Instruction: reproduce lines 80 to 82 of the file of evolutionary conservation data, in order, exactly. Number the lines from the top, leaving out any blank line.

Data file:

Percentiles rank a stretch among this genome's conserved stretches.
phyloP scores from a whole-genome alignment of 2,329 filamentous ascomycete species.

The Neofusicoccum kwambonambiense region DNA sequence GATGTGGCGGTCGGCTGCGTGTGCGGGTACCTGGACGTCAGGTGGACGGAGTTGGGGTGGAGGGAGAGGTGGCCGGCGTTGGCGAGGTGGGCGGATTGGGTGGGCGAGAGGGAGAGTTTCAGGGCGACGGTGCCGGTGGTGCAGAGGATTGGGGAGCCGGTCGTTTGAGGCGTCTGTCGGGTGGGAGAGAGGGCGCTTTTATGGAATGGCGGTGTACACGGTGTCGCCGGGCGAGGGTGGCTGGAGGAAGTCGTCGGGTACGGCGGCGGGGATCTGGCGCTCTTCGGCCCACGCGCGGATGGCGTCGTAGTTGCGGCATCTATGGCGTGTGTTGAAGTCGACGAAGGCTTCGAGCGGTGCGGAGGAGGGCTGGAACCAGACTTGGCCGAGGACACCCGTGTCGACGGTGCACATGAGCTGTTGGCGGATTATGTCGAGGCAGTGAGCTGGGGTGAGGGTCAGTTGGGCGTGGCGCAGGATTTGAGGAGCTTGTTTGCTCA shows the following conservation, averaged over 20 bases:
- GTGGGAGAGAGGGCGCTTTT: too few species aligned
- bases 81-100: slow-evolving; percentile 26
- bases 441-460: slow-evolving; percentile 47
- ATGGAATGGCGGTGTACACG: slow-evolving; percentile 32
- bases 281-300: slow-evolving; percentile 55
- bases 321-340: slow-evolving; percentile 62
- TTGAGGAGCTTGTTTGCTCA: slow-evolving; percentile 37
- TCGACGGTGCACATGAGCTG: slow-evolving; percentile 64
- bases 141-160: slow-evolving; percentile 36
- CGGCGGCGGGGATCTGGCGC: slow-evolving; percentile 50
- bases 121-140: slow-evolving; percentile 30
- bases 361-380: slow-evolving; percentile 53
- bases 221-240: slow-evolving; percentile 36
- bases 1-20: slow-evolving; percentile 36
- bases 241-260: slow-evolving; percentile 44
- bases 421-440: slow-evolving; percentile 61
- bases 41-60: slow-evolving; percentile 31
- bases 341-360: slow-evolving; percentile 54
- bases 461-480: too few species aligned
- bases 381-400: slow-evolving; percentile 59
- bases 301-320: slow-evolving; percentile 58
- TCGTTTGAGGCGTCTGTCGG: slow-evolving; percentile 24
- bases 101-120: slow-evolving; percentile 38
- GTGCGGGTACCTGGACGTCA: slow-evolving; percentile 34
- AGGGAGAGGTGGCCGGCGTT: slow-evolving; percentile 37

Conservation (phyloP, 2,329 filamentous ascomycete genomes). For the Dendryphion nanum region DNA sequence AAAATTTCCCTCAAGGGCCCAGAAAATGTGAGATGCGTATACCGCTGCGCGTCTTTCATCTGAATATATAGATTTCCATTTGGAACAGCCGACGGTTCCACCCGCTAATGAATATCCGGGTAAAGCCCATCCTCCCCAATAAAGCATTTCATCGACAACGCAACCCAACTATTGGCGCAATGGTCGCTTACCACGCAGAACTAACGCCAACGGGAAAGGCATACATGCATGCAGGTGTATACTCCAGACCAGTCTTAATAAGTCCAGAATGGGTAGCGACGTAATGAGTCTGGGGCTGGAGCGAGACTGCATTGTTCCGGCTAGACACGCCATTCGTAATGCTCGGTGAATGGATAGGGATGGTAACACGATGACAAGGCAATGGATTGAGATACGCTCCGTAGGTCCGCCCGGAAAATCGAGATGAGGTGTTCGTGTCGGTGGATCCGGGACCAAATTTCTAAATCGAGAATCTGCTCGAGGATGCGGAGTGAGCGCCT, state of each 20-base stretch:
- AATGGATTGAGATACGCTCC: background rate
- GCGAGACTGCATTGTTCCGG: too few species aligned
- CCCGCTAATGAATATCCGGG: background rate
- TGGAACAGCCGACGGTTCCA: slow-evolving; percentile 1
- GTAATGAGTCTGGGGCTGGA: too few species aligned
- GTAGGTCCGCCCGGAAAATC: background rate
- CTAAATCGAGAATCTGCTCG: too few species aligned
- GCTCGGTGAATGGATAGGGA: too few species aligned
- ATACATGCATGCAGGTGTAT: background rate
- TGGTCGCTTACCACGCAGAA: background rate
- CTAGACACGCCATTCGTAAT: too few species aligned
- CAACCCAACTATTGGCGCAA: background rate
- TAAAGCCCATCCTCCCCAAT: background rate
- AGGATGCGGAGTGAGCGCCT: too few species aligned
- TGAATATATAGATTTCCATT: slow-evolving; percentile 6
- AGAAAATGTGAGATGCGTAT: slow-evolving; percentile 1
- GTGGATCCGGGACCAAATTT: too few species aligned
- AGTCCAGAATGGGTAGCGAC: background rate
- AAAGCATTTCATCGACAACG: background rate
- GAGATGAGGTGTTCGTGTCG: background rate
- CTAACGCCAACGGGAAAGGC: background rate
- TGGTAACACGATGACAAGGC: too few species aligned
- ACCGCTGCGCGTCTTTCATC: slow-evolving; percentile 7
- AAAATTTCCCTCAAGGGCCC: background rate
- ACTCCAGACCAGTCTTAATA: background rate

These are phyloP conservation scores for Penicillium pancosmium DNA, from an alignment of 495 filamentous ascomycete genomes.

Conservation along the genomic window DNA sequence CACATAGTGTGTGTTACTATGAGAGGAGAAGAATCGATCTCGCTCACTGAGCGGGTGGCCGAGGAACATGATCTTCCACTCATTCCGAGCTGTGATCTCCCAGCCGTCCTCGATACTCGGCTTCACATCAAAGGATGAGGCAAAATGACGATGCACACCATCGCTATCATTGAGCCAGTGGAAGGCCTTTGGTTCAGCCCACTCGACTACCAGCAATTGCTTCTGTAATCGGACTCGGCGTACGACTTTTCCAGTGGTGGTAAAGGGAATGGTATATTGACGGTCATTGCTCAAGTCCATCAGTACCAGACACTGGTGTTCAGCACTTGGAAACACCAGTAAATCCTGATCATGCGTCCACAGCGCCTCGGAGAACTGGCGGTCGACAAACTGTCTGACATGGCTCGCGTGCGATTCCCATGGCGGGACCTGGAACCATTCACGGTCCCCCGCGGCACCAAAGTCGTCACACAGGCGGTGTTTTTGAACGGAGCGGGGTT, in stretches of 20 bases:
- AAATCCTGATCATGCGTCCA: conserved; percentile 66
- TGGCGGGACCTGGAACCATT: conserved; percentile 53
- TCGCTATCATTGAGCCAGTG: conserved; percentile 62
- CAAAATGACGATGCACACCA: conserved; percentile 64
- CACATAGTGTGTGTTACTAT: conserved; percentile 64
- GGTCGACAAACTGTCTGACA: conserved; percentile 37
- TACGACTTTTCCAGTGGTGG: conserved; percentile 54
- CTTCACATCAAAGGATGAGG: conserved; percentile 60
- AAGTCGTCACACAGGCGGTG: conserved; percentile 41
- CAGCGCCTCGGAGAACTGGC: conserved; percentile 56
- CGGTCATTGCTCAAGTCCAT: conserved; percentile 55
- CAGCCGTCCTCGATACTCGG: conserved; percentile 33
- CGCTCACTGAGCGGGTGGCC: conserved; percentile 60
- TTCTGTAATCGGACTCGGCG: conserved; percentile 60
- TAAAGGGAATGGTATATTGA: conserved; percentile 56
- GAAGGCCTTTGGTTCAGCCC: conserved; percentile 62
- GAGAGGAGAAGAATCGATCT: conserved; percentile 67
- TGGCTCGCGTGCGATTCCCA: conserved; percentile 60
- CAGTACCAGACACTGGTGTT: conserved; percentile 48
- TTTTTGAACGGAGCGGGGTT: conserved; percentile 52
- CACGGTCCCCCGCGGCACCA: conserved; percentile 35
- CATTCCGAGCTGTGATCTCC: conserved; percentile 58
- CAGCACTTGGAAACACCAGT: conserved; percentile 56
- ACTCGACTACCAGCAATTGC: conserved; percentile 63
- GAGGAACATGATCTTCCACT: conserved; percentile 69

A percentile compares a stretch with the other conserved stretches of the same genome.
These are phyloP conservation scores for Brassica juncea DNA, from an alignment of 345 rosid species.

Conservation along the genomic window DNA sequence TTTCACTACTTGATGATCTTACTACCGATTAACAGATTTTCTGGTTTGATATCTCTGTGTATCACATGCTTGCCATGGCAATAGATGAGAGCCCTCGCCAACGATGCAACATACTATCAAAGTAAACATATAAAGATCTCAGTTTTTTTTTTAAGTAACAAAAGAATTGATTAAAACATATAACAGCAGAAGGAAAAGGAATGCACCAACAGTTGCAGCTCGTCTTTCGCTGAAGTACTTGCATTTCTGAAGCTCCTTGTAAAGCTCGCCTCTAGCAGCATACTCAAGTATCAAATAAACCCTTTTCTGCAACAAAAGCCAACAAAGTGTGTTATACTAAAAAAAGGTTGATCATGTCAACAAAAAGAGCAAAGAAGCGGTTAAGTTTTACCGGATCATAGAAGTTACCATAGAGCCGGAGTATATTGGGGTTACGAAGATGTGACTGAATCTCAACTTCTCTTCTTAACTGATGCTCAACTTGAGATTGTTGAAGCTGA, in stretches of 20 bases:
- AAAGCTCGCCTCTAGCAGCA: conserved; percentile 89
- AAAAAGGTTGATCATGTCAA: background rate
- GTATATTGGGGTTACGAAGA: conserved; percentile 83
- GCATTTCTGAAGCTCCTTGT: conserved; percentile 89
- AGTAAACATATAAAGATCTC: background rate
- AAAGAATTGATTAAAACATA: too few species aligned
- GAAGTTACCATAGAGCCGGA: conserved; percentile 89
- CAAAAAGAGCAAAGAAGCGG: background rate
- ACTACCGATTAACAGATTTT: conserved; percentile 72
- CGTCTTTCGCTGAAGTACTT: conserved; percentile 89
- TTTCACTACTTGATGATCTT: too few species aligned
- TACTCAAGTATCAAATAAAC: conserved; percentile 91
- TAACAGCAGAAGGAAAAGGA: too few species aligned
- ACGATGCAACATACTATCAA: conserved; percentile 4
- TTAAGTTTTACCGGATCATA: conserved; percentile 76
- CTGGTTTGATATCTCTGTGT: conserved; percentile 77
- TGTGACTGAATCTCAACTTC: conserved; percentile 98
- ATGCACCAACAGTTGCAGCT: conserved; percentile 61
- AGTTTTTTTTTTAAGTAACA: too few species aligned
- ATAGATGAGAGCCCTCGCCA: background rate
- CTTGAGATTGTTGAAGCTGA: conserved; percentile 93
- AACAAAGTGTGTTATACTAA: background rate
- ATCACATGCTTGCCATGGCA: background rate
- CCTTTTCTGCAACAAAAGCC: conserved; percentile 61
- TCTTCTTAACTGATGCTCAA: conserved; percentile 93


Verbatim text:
- ACTCGACTACCAGCAATTGC: conserved; percentile 63
- GAGGAACATGATCTTCCACT: conserved; percentile 69

A percentile compares a stretch with the other conserved stretches of the same genome.